Paul Hyde’s controversial book
A book about Roger Casement, executed for treason by the British authorities in 1916, was initially taken out of circulation after warnings to the publisher.
The dispute indicated the continuing force of debate over Casement, a human rights hero and Irish patriot.
Anatomy of a Lie by Paul Hyde was published in April 2019. The official launch was due to take place at the Roger Casement Summer School, held in Dun Laoghaire, at the end of September. However the launch was cancelled at the last moment after the publishers, Wordwell, received objections from another Casement expert, William McCormack.
Hyde says his interest in Casement’s story was aroused some five years ago when he started to research the controversy over the Black Diaries. These are attributed to Casement and recount his work to expose brutal treatment of natives in the Belgian Congo and in South America. The police typescripts first shown in 1916 also contain many references to homosexual behaviour, and the scandal destroyed the possibility of a reprieve for the condemned man.
But the authenticity of the Black Diaries has long been questioned.
In 2002, William McCormack, then professor of literature at Goldsmiths College London, commissioned document expert Audrey Giles to examine the Diaries, and her opinion was that they were genuine. Hyde’s book, as the title indicates, takes an opposing view.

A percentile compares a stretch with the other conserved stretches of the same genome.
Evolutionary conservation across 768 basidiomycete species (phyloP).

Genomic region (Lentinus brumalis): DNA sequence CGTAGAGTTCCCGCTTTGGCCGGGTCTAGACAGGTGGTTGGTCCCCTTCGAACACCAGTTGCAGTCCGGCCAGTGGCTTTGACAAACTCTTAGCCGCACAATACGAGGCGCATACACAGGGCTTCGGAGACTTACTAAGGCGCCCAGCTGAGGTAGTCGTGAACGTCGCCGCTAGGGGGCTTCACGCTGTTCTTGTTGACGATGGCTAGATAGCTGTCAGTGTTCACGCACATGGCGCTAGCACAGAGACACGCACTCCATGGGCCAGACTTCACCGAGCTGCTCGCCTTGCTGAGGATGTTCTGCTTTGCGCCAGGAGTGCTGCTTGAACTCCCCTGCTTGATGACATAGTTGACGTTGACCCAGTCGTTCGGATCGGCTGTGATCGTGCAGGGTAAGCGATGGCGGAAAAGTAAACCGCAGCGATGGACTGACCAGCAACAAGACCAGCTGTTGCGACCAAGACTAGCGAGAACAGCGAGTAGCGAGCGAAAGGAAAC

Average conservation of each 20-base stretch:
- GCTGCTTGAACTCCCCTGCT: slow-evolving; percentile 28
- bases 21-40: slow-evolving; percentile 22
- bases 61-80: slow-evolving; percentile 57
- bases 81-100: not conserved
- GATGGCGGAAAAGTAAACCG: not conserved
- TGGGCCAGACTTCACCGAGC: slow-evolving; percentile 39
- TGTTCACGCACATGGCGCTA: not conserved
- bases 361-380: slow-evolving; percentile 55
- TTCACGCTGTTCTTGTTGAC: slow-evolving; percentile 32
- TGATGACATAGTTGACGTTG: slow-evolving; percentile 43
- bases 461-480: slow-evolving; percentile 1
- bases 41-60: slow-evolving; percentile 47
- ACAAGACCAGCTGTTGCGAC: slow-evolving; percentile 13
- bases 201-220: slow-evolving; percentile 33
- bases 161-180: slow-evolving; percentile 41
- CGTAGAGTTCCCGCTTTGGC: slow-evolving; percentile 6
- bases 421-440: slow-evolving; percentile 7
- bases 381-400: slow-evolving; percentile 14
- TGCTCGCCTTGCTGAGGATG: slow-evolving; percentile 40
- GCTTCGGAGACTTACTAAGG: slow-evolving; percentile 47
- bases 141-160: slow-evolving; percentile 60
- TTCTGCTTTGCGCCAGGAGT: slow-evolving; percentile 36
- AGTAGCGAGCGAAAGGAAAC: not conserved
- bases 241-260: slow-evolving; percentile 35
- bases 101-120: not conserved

Casement remains an emotive figure. A statue of him by Mark Richards will grace the pier at the new shorefront development on the site of the old Dun Laoghaire baths. It’s expected the statue will be unveiled in spring 2021.
But a previous statue, sculpted by Oisín Kelly in the late 1960s, was considered too politically insensitive to have either at Glasnevin or anywhere frequented by British visitors, according to Dr Angus Mitchell of the University of Limerick. Mitchell, a distinguished Casement scholar, says the previous statue languished in a basement for years until a businessman from Ballyheigue, Co Kerry, suggested it be moved to that location, close to Banna Strand. Local TD Dick Spring unveiled the statue there in 1984.